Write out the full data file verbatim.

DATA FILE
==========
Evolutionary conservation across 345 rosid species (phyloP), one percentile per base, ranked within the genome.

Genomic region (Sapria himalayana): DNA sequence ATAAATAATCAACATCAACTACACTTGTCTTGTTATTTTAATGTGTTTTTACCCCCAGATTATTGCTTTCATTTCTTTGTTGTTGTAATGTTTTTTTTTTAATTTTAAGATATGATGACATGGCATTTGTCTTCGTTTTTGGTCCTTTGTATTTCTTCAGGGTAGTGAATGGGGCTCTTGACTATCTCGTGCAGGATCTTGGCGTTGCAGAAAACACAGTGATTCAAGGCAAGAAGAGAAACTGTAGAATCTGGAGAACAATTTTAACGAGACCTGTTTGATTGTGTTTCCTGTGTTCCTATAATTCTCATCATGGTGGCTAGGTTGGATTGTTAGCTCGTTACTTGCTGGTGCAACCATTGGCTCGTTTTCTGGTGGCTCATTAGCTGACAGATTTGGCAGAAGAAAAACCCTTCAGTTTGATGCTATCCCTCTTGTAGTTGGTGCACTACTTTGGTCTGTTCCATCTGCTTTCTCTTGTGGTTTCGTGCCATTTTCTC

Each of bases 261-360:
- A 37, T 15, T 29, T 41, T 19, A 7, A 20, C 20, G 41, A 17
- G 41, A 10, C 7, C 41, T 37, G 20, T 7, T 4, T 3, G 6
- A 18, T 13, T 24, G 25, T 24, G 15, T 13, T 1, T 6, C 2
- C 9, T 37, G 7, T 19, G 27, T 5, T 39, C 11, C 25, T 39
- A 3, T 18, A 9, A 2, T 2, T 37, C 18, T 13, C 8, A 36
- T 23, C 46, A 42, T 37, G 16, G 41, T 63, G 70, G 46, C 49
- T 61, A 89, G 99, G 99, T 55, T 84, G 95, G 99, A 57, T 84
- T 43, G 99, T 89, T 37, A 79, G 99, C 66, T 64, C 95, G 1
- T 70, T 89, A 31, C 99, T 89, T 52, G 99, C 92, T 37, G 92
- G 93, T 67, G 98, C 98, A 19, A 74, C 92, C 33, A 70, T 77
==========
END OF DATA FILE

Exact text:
Evolutionary conservation across 345 rosid species (phyloP), one percentile per base, ranked within the genome.

Genomic region (Sapria himalayana): DNA sequence ATAAATAATCAACATCAACTACACTTGTCTTGTTATTTTAATGTGTTTTTACCCCCAGATTATTGCTTTCATTTCTTTGTTGTTGTAATGTTTTTTTTTTAATTTTAAGATATGATGACATGGCATTTGTCTTCGTTTTTGGTCCTTTGTATTTCTTCAGGGTAGTGAATGGGGCTCTTGACTATCTCGTGCAGGATCTTGGCGTTGCAGAAAACACAGTGATTCAAGGCAAGAAGAGAAACTGTAGAATCTGGAGAACAATTTTAACGAGACCTGTTTGATTGTGTTTCCTGTGTTCCTATAATTCTCATCATGGTGGCTAGGTTGGATTGTTAGCTCGTTACTTGCTGGTGCAACCATTGGCTCGTTTTCTGGTGGCTCATTAGCTGACAGATTTGGCAGAAGAAAAACCCTTCAGTTTGATGCTATCCCTCTTGTAGTTGGTGCACTACTTTGGTCTGTTCCATCTGCTTTCTCTTGTGGTTTCGTGCCATTTTCTC

Each of bases 261-360:
- A 37, T 15, T 29, T 41, T 19, A 7, A 20, C 20, G 41, A 17
- G 41, A 10, C 7, C 41, T 37, G 20, T 7, T 4, T 3, G 6
- A 18, T 13, T 24, G 25, T 24, G 15, T 13, T 1, T 6, C 2
- C 9, T 37, G 7, T 19, G 27, T 5, T 39, C 11, C 25, T 39
- A 3, T 18, A 9, A 2, T 2, T 37, C 18, T 13, C 8, A 36
- T 23, C 46, A 42, T 37, G 16, G 41, T 63, G 70, G 46, C 49
- T 61, A 89, G 99, G 99, T 55, T 84, G 95, G 99, A 57, T 84
- T 43, G 99, T 89, T 37, A 79, G 99, C 66, T 64, C 95, G 1
- T 70, T 89, A 31, C 99, T 89, T 52, G 99, C 92, T 37, G 92
- G 93, T 67, G 98, C 98, A 19, A 74, C 92, C 33, A 70, T 77